In 1994, three years before I moved from my hometown of Chicago to Bedford-Stuyvesant, I spent a summer in Brooklyn with my aunt who lived on Bushwick and Gates Avenues. I had secured an internship at CBS News in Manhattan, right before my last semester of graduate school.
This wasn’t my first trip to Brooklyn; I had family all throughout the borough. And although Bushwick was where we normally landed during our family visits to New York City, almost immediately, I fell in love with Bedford-Stuyvesant.
The summer of 1994 was no exception. Bushwick was where I was staying, with my aunt, but Bed-Stuy seemed to be where it was happening. The block parties, the open hydrants, the beautiful brownstones, the friendly residents who smiled and nodded from outside their stoops, the Notorious B.I.G. pumping out the windows on virtually every block...
But what struck me most were these t-shirts and baseball hats so many of the neighborhood’s residents were donning that read, “Bed-Stuy, Do or Die!” I bought a hat and wore it every day on the train on my way into work, before coolly tucking it away in my purse as I walked inside of CBS’s doors. But on the train ride home, without fail, I’d have it on again.
I now live in Bed-Stuy. Been here 15 years, and it is my home.
But a lot has changed. For one, the term “Bed-Stuy Do or Die” no longer is the battle cry it once was, but instead considered a vestige of a time many choose to forget.
“We don’t use that term anymore,” I was told two years ago, at a community board meeting by a group of women. I had planned to use the phrase as part of the title for a story I was writing on a food bank program. But they informed me soon enough, “It doesn’t represent who we are as a community, and it’s not the image we want to continue projecting.”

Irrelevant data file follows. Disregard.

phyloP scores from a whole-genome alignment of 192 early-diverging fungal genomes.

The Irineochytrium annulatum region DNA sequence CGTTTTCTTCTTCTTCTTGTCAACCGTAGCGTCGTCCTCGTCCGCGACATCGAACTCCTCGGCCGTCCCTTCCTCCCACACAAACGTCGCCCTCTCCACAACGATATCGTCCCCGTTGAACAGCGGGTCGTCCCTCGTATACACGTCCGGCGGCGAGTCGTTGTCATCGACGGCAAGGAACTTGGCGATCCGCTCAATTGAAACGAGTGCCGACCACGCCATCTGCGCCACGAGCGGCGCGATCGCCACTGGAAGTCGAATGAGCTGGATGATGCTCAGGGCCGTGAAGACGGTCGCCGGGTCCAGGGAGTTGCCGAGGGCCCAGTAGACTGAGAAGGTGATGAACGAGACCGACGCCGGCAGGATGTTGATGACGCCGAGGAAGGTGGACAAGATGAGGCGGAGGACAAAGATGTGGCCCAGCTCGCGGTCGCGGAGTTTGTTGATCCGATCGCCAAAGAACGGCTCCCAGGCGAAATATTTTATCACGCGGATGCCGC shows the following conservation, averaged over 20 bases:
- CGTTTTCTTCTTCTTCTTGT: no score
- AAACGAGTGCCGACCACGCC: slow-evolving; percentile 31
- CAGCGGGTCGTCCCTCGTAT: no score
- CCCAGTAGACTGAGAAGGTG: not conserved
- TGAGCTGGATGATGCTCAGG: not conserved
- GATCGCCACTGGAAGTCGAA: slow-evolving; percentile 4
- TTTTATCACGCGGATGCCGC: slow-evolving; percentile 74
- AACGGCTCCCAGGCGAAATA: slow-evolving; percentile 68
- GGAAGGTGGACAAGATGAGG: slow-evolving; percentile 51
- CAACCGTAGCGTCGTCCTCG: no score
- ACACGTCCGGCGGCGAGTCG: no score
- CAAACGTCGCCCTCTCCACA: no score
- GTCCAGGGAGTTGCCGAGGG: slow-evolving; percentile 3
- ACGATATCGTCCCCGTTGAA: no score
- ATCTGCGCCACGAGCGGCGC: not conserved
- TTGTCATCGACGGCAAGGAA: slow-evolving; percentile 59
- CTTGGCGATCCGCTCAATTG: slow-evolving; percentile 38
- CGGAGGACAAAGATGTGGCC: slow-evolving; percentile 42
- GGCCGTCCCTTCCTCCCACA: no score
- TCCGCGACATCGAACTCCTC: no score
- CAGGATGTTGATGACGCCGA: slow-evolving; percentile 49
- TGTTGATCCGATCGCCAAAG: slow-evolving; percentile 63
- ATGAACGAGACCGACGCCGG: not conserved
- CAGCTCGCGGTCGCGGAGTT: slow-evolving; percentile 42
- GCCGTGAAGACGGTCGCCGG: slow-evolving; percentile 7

I had to respect that. And really, I had little problem with it (After all, almost twenty years later, I had pretty much outgrown labels).
And even though the moniker has died down significantly in the past two decades, increasingly, the chatter on Facebook or Twitter or Tumblr is beginning to tell a different story: “I’m from the Do or Die, son, what’s up!” or “Bed-Stuy Do or Die, BK Represent!” or “Live from Bedford-Stuyvesant, where you either Do or Die!” More and more, these are the tweets shared across cyberspace by residents.
Even Spike Lee has defended the term, recently stating on Twitter that he didn’t feel "Bed-Stuy Do or Die" was a negative term at all; it meant “go hard or go home,” and “It signifies the hustle and resilience of the neighborhood’s people.”
In fact, after the term’s slow fadeaway over the past twenty years, there seems to be a resurgence in its popularity, as the neighborhood begins to experience a renaissance.
What do you think? Should we feel free to once again embrace the “Bed-Stuy Do or Die” moniker, or should we do away with it altogether?
Take our poll, and tell us what you think in the comments.